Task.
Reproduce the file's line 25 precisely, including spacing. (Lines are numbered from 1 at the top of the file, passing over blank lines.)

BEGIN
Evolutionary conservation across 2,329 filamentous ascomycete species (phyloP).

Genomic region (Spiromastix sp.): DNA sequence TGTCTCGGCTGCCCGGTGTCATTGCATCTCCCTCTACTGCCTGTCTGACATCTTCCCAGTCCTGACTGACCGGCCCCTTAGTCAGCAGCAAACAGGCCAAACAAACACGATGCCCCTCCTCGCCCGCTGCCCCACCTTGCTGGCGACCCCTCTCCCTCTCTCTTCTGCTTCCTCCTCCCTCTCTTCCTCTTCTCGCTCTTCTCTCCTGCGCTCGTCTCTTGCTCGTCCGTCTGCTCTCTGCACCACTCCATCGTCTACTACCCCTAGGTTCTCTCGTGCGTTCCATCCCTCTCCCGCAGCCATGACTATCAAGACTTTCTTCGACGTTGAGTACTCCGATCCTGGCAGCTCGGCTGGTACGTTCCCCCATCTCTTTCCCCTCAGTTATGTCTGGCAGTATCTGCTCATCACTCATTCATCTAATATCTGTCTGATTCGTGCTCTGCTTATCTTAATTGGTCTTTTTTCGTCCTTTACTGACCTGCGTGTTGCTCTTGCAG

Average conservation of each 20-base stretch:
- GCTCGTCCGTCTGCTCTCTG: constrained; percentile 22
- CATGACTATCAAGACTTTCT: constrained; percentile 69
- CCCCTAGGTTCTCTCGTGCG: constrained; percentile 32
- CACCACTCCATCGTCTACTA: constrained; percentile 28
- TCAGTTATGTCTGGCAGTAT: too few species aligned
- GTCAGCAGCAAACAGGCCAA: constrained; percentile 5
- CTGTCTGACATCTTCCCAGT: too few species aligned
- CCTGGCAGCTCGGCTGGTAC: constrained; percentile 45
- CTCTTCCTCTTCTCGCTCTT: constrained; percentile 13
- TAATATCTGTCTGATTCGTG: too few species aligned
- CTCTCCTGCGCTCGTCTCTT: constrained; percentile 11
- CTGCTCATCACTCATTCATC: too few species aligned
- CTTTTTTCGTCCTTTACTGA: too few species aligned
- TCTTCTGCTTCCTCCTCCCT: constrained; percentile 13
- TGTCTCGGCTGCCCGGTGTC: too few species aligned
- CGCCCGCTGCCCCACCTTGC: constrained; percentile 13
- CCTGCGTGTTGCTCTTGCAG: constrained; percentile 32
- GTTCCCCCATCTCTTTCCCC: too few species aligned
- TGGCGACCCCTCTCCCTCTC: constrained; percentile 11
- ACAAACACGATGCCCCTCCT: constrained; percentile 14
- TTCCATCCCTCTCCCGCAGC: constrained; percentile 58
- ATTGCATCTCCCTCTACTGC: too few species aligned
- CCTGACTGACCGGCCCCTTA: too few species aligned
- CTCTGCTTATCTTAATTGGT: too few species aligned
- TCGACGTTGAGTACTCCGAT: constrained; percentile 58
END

- ATTGCATCTCCCTCTACTGC: too few species aligned